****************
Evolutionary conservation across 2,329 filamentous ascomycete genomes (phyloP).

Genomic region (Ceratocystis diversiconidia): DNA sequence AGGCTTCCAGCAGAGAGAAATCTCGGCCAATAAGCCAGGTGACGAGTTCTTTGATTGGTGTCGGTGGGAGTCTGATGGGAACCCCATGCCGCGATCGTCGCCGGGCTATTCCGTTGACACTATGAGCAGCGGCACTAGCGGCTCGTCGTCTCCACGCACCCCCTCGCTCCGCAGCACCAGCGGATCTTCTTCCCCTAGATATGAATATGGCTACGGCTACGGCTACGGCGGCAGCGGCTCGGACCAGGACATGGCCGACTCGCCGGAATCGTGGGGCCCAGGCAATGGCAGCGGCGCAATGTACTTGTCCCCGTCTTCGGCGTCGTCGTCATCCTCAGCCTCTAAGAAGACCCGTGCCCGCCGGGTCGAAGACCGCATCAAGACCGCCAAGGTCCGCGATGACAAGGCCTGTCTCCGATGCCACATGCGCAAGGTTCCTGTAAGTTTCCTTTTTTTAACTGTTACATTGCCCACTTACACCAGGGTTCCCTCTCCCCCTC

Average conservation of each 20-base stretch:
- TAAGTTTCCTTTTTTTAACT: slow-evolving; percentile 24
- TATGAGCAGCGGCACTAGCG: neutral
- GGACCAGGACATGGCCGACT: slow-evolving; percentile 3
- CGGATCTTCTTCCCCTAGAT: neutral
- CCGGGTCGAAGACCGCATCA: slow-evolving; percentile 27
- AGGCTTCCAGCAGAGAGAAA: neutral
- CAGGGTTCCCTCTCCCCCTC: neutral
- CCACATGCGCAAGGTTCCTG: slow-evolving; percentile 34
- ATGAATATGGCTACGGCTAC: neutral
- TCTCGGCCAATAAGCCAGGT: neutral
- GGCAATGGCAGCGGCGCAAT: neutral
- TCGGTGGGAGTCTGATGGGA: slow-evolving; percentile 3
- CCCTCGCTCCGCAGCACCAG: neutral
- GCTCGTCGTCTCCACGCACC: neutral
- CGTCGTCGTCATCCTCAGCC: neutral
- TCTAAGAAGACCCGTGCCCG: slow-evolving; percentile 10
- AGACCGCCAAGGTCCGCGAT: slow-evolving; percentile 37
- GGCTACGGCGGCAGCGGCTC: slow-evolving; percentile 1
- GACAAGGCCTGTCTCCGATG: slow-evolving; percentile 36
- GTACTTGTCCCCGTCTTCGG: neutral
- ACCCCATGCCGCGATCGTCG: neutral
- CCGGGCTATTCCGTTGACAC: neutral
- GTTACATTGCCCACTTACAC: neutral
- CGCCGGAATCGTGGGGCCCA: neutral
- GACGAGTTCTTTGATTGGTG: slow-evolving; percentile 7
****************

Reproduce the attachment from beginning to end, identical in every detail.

Evolutionary conservation across 2,329 filamentous ascomycete genomes (phyloP).

Genomic region (Ceratocystis diversiconidia): DNA sequence AGGCTTCCAGCAGAGAGAAATCTCGGCCAATAAGCCAGGTGACGAGTTCTTTGATTGGTGTCGGTGGGAGTCTGATGGGAACCCCATGCCGCGATCGTCGCCGGGCTATTCCGTTGACACTATGAGCAGCGGCACTAGCGGCTCGTCGTCTCCACGCACCCCCTCGCTCCGCAGCACCAGCGGATCTTCTTCCCCTAGATATGAATATGGCTACGGCTACGGCTACGGCGGCAGCGGCTCGGACCAGGACATGGCCGACTCGCCGGAATCGTGGGGCCCAGGCAATGGCAGCGGCGCAATGTACTTGTCCCCGTCTTCGGCGTCGTCGTCATCCTCAGCCTCTAAGAAGACCCGTGCCCGCCGGGTCGAAGACCGCATCAAGACCGCCAAGGTCCGCGATGACAAGGCCTGTCTCCGATGCCACATGCGCAAGGTTCCTGTAAGTTTCCTTTTTTTAACTGTTACATTGCCCACTTACACCAGGGTTCCCTCTCCCCCTC

Average conservation of each 20-base stretch:
- TAAGTTTCCTTTTTTTAACT: slow-evolving; percentile 24
- TATGAGCAGCGGCACTAGCG: neutral
- GGACCAGGACATGGCCGACT: slow-evolving; percentile 3
- CGGATCTTCTTCCCCTAGAT: neutral
- CCGGGTCGAAGACCGCATCA: slow-evolving; percentile 27
- AGGCTTCCAGCAGAGAGAAA: neutral
- CAGGGTTCCCTCTCCCCCTC: neutral
- CCACATGCGCAAGGTTCCTG: slow-evolving; percentile 34
- ATGAATATGGCTACGGCTAC: neutral
- TCTCGGCCAATAAGCCAGGT: neutral
- GGCAATGGCAGCGGCGCAAT: neutral
- TCGGTGGGAGTCTGATGGGA: slow-evolving; percentile 3
- CCCTCGCTCCGCAGCACCAG: neutral
- GCTCGTCGTCTCCACGCACC: neutral
- CGTCGTCGTCATCCTCAGCC: neutral
- TCTAAGAAGACCCGTGCCCG: slow-evolving; percentile 10
- AGACCGCCAAGGTCCGCGAT: slow-evolving; percentile 37
- GGCTACGGCGGCAGCGGCTC: slow-evolving; percentile 1
- GACAAGGCCTGTCTCCGATG: slow-evolving; percentile 36
- GTACTTGTCCCCGTCTTCGG: neutral
- ACCCCATGCCGCGATCGTCG: neutral
- CCGGGCTATTCCGTTGACAC: neutral
- GTTACATTGCCCACTTACAC: neutral
- CGCCGGAATCGTGGGGCCCA: neutral
- GACGAGTTCTTTGATTGGTG: slow-evolving; percentile 7